For Newsom, his first nationally televised debate offered the rising star the opportunity for his own 2004 DNC moment, when a then little-known Senator Barack Obama gave a riveting speech that sparked his rapid ascendency within the Democratic Party. The debate was viewed by nearly 5 million people. For most viewers, it was likely their first hearing Newsom speak at length, granting the Governor an opportunity to develop a public image. Newsom spoke more eloquently than Desantis and projected confidence in his language and demeanor. However, as one might expect from a national debut, there were weak points as well. When Desantis went low, Newsom could have taken the high road. Instead, he took Desantis’ bait, often becoming visibly agitated.

Desantis was an ostentatious debater, bringing a large number of statistics as well as an odd assortment of props to support his points. Presenting a map of fecal matter in the streets of San Francisco Desantis stated, “You have the freedom to defecate in public in California. You have the freedom to pitch a tent on Sunset Boulevard. You have the freedom to create a homeless encampment under a freeway and even light it on fire.” Later, to justify his book-ban policies, he presented a children’s book too obscene to be shown in detail by the Fox cameras. Despite his strong performance, hailed as a success among his supporters, the debate likely signaled the death throes of his failing campaign. 

Thursday’s debate displayed the ideological chasm between the pair but also highlighted notable similarities. Both politicians need the spotlight on them to further their political aims. Newsom is developing the name recognition he will need for a successful 2028 campaign, while Desantis fights to stay relevant in a 2024 race dominated by Donald Trump. The chaotic nature of the debate generated eye-grabbing headlines that will likely help both political aspirants in their fight for political buzz. 

Stage presence and the content of one’s arguments are of equal importance in debates such as these. In many ways, Thursday’s debate recalled the 1964 presidential debate. Those who listened tuned in by radio were more likely to believe that Richard Nixon, the established conservative, had won. Those who watched the televised debate saw a confident, handsome, up-and-coming John F. Kennedy outshine a visibly nervous Nixon. Desantis is often cast as a Nixon-esque figure – the caricature of a “sleazy”, self-interested politician. Newsom too has faced the characterization of “a slick, slippery politician” as Desantis labeled him during the debate. Newsom, however, is less established and still has the potential to shake this label.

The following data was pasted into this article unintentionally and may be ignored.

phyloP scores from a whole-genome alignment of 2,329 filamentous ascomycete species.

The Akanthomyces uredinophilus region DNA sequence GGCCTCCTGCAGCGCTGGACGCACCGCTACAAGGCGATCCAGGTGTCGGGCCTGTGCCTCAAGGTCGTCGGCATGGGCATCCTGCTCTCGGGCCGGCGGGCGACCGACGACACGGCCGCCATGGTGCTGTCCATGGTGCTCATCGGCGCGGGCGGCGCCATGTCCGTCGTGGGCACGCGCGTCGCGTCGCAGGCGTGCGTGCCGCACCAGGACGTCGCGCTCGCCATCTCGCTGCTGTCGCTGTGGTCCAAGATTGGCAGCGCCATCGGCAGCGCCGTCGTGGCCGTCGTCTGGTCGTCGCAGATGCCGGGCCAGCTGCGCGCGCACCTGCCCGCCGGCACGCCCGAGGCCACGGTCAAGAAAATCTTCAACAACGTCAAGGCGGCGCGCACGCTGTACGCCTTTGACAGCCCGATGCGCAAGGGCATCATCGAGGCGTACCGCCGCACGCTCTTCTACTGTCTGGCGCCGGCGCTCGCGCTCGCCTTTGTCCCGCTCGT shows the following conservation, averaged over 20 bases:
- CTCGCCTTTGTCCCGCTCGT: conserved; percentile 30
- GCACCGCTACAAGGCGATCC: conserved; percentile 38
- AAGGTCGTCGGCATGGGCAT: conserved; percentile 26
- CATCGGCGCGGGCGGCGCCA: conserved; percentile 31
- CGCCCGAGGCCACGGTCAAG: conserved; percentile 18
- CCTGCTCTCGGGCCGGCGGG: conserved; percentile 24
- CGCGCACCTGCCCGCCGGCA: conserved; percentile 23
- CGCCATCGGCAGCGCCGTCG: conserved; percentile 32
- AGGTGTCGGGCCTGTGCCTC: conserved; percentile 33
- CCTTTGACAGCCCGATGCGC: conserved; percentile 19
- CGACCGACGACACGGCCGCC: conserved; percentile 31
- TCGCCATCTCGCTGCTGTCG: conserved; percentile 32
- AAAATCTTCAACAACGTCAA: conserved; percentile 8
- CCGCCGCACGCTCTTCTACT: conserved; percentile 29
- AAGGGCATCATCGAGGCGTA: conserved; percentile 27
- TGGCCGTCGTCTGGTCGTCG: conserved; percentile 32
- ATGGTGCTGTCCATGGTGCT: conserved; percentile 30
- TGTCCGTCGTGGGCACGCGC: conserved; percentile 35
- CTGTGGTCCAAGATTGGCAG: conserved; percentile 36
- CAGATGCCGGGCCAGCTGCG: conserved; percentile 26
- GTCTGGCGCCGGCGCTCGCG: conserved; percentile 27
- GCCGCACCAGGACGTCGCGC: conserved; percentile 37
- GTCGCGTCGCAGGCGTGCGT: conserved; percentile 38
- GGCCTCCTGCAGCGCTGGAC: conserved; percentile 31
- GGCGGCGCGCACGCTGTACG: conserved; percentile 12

Had Newsom resisted the anger-baiting slights Desantis leveled, his typical poise and self-assurance would have shown in stark relief against Desantis’ sardonic personality and debate style. Instead of rising to be the Kennedy of the debate, Newsom sunk to Desantis’ level. The California governor pivoted away from questions that should have been answered and struck low blows, at one point calling Desantis “weak, pathetic and small.” Newsom even failed to “Say something nice about Florida”, the softball closing question of the night. He elected instead to return to talking points. As Newsom hones his public persona in preparation for his likely presidential run in 2028, he will need to improve some of these weaker facets of his debate style.


Photo by Office of the Governor of California from Wikicommons

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About the Contributor
Alex Mormorunni
Alex Mormorunni, Online Director
Alex Mormorunni is a junior Political Science and Asian Studies double major. He writes about Chinese politics and environmental policy. Outside of VPR, Alex is a research assistant for Professor Brett Benson studying US-China-Taiwan relations, and is a copy editor for the Vanderbilt Undergraduate Research Journal. In his free time, Alex likes to run and watch baseball.